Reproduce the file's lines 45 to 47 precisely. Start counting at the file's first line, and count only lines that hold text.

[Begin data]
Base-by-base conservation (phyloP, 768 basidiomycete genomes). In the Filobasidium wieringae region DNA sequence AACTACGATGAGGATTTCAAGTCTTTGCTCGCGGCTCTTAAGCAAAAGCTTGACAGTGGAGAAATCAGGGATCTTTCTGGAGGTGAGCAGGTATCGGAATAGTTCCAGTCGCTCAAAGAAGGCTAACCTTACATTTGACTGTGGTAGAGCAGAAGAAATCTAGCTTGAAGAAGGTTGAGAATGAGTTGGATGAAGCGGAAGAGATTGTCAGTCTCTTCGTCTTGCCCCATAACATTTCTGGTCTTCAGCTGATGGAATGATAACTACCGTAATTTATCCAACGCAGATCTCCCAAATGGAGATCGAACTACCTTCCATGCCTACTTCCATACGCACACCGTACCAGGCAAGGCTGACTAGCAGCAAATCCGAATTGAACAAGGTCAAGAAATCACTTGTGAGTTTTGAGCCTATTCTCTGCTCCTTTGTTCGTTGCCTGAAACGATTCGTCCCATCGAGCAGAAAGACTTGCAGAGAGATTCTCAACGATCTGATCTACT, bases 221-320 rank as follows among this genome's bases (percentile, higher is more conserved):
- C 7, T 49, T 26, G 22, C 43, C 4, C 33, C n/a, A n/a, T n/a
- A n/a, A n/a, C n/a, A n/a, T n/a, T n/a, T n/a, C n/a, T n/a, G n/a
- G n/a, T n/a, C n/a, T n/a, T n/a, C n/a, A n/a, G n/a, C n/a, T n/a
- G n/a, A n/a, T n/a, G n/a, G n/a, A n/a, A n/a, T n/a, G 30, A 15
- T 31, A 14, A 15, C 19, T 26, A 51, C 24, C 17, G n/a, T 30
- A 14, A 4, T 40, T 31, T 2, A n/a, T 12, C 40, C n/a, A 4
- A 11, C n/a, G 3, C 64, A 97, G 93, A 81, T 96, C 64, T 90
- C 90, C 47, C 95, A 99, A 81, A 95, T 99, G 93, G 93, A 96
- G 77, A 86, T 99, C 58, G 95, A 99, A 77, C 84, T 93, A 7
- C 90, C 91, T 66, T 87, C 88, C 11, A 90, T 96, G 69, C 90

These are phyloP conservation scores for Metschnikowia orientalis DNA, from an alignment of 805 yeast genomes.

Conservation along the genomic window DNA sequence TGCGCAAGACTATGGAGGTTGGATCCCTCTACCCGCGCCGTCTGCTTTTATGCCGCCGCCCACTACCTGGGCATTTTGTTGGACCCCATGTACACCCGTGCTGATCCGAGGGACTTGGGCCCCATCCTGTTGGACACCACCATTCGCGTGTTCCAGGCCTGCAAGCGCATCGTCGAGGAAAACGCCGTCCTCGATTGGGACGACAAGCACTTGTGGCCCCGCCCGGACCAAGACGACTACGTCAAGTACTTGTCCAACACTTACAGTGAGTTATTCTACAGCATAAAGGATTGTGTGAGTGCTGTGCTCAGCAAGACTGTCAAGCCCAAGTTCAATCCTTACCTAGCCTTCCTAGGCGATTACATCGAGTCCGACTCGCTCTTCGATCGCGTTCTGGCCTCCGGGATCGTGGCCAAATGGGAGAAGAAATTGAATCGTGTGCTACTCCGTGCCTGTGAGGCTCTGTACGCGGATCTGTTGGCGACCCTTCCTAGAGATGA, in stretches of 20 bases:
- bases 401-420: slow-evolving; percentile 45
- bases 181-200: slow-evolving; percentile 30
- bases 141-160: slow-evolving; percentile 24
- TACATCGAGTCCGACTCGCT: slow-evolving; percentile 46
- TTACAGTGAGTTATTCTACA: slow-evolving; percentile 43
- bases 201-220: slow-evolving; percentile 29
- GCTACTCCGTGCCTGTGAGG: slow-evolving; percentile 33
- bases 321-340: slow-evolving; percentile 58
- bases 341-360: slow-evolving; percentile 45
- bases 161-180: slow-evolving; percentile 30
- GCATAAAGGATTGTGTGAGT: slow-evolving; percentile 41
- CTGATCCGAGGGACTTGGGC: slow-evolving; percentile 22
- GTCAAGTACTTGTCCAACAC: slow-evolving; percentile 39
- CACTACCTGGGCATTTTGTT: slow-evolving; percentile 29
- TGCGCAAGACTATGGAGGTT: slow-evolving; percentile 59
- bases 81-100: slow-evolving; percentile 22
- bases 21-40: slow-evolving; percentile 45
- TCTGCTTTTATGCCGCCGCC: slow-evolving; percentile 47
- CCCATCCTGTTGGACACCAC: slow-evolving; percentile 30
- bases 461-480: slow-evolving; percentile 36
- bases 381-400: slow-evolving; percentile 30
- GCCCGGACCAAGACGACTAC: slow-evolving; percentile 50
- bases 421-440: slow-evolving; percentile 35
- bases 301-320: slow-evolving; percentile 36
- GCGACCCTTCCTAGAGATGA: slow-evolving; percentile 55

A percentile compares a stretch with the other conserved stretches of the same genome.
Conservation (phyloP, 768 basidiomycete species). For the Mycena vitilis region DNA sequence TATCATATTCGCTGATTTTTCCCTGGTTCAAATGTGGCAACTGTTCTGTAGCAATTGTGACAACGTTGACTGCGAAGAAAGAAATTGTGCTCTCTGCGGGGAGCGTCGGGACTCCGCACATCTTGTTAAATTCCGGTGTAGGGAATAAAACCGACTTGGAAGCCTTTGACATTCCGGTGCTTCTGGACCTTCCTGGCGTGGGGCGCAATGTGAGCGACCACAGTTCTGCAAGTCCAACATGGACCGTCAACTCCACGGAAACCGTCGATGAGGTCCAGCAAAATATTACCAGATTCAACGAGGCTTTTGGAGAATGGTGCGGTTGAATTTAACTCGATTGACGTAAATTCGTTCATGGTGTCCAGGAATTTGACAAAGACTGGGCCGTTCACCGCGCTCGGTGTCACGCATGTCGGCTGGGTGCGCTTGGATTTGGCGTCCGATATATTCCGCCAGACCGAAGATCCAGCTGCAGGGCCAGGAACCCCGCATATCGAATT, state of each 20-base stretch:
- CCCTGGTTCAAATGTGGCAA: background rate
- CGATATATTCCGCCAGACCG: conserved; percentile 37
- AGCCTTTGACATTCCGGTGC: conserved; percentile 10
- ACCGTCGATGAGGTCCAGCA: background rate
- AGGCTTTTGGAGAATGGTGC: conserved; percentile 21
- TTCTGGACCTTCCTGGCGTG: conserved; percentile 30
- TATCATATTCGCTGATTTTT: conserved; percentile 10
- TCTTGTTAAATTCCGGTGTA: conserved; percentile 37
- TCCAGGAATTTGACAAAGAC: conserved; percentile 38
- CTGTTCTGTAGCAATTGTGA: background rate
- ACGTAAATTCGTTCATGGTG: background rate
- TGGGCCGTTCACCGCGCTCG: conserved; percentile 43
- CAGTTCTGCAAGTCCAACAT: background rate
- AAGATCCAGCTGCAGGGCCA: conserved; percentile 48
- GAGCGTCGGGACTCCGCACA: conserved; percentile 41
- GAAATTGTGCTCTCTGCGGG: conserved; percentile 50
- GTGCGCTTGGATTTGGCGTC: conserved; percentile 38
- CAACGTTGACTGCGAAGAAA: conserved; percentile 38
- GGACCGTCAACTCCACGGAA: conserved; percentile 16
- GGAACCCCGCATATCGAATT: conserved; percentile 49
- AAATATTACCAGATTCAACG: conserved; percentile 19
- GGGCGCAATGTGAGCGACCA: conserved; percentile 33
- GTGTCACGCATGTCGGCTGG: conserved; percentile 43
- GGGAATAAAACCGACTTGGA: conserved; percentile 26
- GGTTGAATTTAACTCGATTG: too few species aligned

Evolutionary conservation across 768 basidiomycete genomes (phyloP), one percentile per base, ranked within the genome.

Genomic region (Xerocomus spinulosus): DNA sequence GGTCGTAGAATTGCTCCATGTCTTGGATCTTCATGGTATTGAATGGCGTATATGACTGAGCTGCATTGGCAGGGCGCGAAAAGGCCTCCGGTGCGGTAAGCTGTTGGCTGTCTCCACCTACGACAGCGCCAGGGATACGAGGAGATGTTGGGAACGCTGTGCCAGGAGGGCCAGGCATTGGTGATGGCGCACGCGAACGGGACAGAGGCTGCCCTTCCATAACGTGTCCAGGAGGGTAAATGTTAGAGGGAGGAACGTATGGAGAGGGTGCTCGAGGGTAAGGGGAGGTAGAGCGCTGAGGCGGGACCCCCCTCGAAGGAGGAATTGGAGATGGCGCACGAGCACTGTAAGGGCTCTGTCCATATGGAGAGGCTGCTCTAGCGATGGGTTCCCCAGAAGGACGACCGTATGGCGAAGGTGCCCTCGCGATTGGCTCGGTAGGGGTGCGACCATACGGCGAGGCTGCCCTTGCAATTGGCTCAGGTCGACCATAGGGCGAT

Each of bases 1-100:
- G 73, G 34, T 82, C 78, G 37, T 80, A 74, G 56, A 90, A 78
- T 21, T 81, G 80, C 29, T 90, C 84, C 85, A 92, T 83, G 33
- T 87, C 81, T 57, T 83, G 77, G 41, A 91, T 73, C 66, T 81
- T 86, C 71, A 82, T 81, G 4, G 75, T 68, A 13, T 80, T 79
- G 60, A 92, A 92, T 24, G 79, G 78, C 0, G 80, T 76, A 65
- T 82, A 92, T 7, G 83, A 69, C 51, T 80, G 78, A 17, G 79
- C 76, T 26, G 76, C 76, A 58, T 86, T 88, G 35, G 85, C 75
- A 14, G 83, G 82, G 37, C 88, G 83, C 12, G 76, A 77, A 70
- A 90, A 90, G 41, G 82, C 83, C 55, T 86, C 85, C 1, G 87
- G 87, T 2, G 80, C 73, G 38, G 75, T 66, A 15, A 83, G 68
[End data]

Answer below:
- AGGCTTTTGGAGAATGGTGC: conserved; percentile 21
- TTCTGGACCTTCCTGGCGTG: conserved; percentile 30
- TATCATATTCGCTGATTTTT: conserved; percentile 10